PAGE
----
“This is why I can’t lose my job,” she said.
Liz has enough savings for a couple of months of rent, were something to happen, but it would mean draining her down payment fund. She has health insurance through the state, but no paid vacation. Max’s dad is not entirely out of the picture — he takes Max on weekends — but she can’t rely on him, she said.
And so, usually late at night, the what ifs circle in her head. What if she gets sick? What if she loses her job? Where will Max go tomorrow, next week, next month? Sometimes her heart pounds so hard she feels like it is coming out of her chest.
“Society gives you a lot of ways to get ahead, even when you don’t come from anything,” Liz said. “And I’ve done really, really well with those — I feel like I’ve checked every box. But this thing has completely ripped the rug out from under me.”
Mercedes woke up in a bad mood.
Her body hurt. “My hips, knees and feet feel like I just walked around a theme park for three days straight,” she said. She felt unmotivated to do anything. And she couldn’t stop thinking about “gender roles.”
She and her husband both had early work trainings that morning — training Mercedes actually wanted to engage in. “Yet he gets to lock himself in his office all day while I’m expected to entertain Mila and make breakfast for everyone,” she said. “Why can’t he do it? Why am I expected to do it all?”
Her husband is the primary breadwinner in their family, so she knows that is part of the answer. But on this day, it was as if the world was rubbing it in her face.
Mila was crying to play and Eddie kept telling her “later” — then disappearing into his office. While Mercedes was on the phone with a client whose mother had died, Mila began screaming “MAMA!” and Eddie began popping popcorn. Later, as she worked, trying to keep Mila entertained, he took a nap on the couch.
“On days like this, I wish he’d just go into his office and close the door, so I wouldn’t have any expectation of getting any help,” she said.
When Mercedes first returned to work in September 2019, after an extended leave post-pregnancy, she was excited. She enjoyed the work, and it was nice to be greeted by an excited toddler when she got home at night.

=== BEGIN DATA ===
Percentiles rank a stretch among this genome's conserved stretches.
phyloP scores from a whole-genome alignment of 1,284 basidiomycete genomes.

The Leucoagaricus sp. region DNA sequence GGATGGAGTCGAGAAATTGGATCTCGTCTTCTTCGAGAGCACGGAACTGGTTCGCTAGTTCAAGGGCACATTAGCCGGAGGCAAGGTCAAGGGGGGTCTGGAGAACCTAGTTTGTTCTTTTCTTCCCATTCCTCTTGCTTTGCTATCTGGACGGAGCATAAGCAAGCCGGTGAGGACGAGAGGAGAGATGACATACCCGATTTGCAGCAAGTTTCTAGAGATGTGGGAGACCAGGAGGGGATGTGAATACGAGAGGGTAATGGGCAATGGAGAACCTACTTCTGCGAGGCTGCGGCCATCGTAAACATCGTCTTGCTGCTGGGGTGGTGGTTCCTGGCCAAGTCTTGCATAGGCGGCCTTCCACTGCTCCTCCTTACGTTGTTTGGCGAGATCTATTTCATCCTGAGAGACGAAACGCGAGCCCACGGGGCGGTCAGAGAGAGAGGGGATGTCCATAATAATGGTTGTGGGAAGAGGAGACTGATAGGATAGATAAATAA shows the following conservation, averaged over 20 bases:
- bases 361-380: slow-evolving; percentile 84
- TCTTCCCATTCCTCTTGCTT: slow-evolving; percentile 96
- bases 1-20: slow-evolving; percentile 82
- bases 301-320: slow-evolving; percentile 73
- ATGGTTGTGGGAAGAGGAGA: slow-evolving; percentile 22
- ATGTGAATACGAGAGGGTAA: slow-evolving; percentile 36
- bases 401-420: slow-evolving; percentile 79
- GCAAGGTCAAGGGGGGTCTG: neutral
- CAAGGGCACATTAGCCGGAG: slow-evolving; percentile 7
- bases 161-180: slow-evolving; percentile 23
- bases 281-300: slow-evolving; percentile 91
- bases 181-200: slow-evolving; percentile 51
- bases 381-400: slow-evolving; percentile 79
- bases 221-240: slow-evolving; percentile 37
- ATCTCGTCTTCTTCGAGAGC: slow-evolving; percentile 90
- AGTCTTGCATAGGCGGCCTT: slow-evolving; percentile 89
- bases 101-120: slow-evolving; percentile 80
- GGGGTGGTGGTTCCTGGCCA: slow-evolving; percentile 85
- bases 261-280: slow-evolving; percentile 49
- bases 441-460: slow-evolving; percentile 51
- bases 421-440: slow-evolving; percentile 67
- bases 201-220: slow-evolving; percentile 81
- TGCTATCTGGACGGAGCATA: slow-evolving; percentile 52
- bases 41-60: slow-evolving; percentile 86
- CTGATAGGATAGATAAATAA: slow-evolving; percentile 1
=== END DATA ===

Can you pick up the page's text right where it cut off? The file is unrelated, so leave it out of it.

But she feels so deflated now. She moves between worrying that she will be fired for poor performance, hoping it happens (“Is that terrible?” she asked) and wanting to quit of her own volition, but wondering what on earth will happen to her identity if she does.
“I’m trying to figure out how I can be more organized with work. But also how to be more present as a mother and wife,” she said. “But then I’m like, ‘Oh crap, what about Mercedes? Where do I fit myself in?’”
On some days, Dekeda feels like she is killing the distance learning game.
“London will be upstairs at her laptop, fully engaged in class, while I multitask between helping Leilani and a video call for work,” she said.
On other days, no matter how hard she tries to stay organized, how many lists she makes or efficient she is, she just can’t.
This was one of those days.
It was a few weeks before Christmas, and the girls were excited because it was supposed to snow.
They had taken out their ski clothes, and were waiting for Dekeda to finish work so she could take them (and the puppy — it was his first snow) out to play.
Dekeda was finishing up at her computer when the emails began to arrive, one after the next. There were six in total, from teachers at London’s school, informing Dekeda: Her 11-year-old was failing. All but one class.